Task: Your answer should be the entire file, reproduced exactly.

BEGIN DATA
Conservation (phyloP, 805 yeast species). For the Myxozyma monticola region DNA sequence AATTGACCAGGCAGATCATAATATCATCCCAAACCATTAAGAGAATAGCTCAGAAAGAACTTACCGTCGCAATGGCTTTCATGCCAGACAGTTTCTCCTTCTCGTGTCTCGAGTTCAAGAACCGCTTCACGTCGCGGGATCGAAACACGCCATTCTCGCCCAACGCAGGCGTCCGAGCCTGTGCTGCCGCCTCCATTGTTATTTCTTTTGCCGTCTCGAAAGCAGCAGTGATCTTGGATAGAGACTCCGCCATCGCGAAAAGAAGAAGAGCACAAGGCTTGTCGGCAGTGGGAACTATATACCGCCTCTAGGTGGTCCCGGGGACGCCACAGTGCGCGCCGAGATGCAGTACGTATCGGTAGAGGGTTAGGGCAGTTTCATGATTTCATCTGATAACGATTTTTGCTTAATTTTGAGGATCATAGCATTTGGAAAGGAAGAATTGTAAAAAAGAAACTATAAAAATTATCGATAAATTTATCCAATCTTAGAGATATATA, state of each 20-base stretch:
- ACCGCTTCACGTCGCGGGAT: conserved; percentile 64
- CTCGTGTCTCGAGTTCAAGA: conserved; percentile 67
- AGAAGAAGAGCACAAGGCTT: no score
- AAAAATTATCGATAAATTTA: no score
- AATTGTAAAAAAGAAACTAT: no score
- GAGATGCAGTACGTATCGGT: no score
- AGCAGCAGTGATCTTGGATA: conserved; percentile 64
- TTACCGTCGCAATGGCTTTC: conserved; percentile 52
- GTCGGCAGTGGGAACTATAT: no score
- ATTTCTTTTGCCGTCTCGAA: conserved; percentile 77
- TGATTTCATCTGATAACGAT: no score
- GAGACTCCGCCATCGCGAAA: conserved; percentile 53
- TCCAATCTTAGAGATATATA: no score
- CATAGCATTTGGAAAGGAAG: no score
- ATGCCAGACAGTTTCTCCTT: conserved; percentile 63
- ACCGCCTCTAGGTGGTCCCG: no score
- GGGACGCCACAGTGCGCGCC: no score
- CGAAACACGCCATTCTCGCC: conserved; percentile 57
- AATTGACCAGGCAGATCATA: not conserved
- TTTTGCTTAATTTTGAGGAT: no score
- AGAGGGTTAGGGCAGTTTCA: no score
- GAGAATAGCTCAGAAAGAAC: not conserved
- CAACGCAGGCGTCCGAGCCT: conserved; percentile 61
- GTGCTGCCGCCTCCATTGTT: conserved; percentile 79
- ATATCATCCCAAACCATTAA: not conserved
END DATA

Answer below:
Conservation (phyloP, 805 yeast species). For the Myxozyma monticola region DNA sequence AATTGACCAGGCAGATCATAATATCATCCCAAACCATTAAGAGAATAGCTCAGAAAGAACTTACCGTCGCAATGGCTTTCATGCCAGACAGTTTCTCCTTCTCGTGTCTCGAGTTCAAGAACCGCTTCACGTCGCGGGATCGAAACACGCCATTCTCGCCCAACGCAGGCGTCCGAGCCTGTGCTGCCGCCTCCATTGTTATTTCTTTTGCCGTCTCGAAAGCAGCAGTGATCTTGGATAGAGACTCCGCCATCGCGAAAAGAAGAAGAGCACAAGGCTTGTCGGCAGTGGGAACTATATACCGCCTCTAGGTGGTCCCGGGGACGCCACAGTGCGCGCCGAGATGCAGTACGTATCGGTAGAGGGTTAGGGCAGTTTCATGATTTCATCTGATAACGATTTTTGCTTAATTTTGAGGATCATAGCATTTGGAAAGGAAGAATTGTAAAAAAGAAACTATAAAAATTATCGATAAATTTATCCAATCTTAGAGATATATA, state of each 20-base stretch:
- ACCGCTTCACGTCGCGGGAT: conserved; percentile 64
- CTCGTGTCTCGAGTTCAAGA: conserved; percentile 67
- AGAAGAAGAGCACAAGGCTT: no score
- AAAAATTATCGATAAATTTA: no score
- AATTGTAAAAAAGAAACTAT: no score
- GAGATGCAGTACGTATCGGT: no score
- AGCAGCAGTGATCTTGGATA: conserved; percentile 64
- TTACCGTCGCAATGGCTTTC: conserved; percentile 52
- GTCGGCAGTGGGAACTATAT: no score
- ATTTCTTTTGCCGTCTCGAA: conserved; percentile 77
- TGATTTCATCTGATAACGAT: no score
- GAGACTCCGCCATCGCGAAA: conserved; percentile 53
- TCCAATCTTAGAGATATATA: no score
- CATAGCATTTGGAAAGGAAG: no score
- ATGCCAGACAGTTTCTCCTT: conserved; percentile 63
- ACCGCCTCTAGGTGGTCCCG: no score
- GGGACGCCACAGTGCGCGCC: no score
- CGAAACACGCCATTCTCGCC: conserved; percentile 57
- AATTGACCAGGCAGATCATA: not conserved
- TTTTGCTTAATTTTGAGGAT: no score
- AGAGGGTTAGGGCAGTTTCA: no score
- GAGAATAGCTCAGAAAGAAC: not conserved
- CAACGCAGGCGTCCGAGCCT: conserved; percentile 61
- GTGCTGCCGCCTCCATTGTT: conserved; percentile 79
- ATATCATCCCAAACCATTAA: not conserved